In late 1902, a young officer cadet began corresponding with poet Rainer Maria Rilke. ‘Letters to a Young Poet’ is a collection of Rilke’s letters to the young aspiring writer. In Letter No. 8, Rilke addresses the transformative nature of sadness.
And to the wounded- there will be further battles, but we shouldn’t live in fear of returning to the trenches. Quotes from Aristotle, Keats, Lewis & Chapin.
When overcome by a sense of urgency, we tend to bulldoze forward blindly. The mistakes we make in impatience are often grave. With quotes from Paulo Coelho, Saint Luke & Ovid.
Fear offers us a very plain choice; be courageous or be a coward. A hero or a reprobate. With quotes from Michel de Montaigne, Seneca, George R.R. Martin & William Shakespeare.
Jane Austen in 1814 said; “We have all a better guide in ourselves, if we would attend to it, than any other person can be”. Instead of believing that feelings of low self-esteem must be cast away immediately, first hear what they have to say.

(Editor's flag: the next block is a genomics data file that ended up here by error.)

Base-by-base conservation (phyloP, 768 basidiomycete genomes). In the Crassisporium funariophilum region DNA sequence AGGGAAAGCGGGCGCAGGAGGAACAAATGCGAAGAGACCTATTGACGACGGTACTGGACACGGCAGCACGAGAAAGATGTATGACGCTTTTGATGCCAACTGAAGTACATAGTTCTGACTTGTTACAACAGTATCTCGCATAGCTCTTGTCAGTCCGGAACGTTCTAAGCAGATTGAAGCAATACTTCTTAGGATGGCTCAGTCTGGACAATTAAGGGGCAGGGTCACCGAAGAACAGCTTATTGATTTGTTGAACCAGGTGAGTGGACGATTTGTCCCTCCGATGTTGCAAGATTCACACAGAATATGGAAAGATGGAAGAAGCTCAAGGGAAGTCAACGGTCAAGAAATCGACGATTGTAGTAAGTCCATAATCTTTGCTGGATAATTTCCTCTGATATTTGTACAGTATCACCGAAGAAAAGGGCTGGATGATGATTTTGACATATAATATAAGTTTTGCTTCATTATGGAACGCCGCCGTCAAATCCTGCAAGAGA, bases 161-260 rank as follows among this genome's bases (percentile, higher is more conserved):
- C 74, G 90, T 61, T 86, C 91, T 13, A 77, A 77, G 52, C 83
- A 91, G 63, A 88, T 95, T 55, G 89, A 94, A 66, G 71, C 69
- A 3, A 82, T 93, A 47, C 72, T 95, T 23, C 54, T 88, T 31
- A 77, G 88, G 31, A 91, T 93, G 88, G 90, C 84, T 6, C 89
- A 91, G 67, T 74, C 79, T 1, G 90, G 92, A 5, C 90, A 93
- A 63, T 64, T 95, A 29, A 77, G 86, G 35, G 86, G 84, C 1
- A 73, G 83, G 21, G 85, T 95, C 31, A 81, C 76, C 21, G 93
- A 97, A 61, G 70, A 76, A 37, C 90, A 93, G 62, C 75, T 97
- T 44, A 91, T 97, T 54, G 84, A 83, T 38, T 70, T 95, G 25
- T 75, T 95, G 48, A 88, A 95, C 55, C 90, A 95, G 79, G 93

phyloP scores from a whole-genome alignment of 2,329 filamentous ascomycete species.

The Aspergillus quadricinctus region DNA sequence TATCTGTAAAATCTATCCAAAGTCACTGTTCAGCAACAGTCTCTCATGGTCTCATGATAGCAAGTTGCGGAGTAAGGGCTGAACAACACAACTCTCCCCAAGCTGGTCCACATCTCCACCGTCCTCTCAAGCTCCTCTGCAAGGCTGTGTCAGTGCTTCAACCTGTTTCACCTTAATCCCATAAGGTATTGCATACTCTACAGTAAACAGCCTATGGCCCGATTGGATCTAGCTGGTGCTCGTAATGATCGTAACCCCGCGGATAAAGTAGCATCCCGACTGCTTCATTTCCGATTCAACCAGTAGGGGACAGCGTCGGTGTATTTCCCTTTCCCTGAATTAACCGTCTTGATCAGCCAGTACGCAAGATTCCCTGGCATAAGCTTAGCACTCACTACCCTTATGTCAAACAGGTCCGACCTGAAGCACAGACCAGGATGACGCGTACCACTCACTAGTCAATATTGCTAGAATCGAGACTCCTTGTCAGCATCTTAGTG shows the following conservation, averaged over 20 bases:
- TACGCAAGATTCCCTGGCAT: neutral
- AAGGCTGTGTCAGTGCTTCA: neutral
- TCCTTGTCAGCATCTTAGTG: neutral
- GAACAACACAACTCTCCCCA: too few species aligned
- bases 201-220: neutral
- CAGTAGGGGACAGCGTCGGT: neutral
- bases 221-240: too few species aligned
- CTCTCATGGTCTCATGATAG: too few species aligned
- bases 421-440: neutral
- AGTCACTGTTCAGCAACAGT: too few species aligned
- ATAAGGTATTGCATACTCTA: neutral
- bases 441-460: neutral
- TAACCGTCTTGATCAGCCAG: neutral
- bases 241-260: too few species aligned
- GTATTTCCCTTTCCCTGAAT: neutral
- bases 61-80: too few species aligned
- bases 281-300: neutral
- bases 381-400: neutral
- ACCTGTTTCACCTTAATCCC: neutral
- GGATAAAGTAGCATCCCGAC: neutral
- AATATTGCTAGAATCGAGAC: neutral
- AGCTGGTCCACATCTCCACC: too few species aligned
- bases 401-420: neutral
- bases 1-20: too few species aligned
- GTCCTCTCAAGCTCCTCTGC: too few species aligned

When we are mistreated, most of us react, and reactions are emotional. We get angry, upset and we grasp the wrongful treatment with both hands, like a crab might his dinner.
We look up at the ideal we fall so short of, embittered. If only that target wasn’t so high, or better again, if it didn’t exist at all, we wouldn’t appear so dreadful! In doing so, we bring the heavens crashing down to join us in the slums. Now we are level.
Why would we assume bad intent? Maybe because we believe, on some level, it is no less than what we deserve.
It has endless potential for consumption, and if we don’t recognise it and stop it from latching on, its influence will spread.
In this act they redeemed their tragedy. They represented the very best of human nature, shouldering their suffering and showing courage in the face of fear.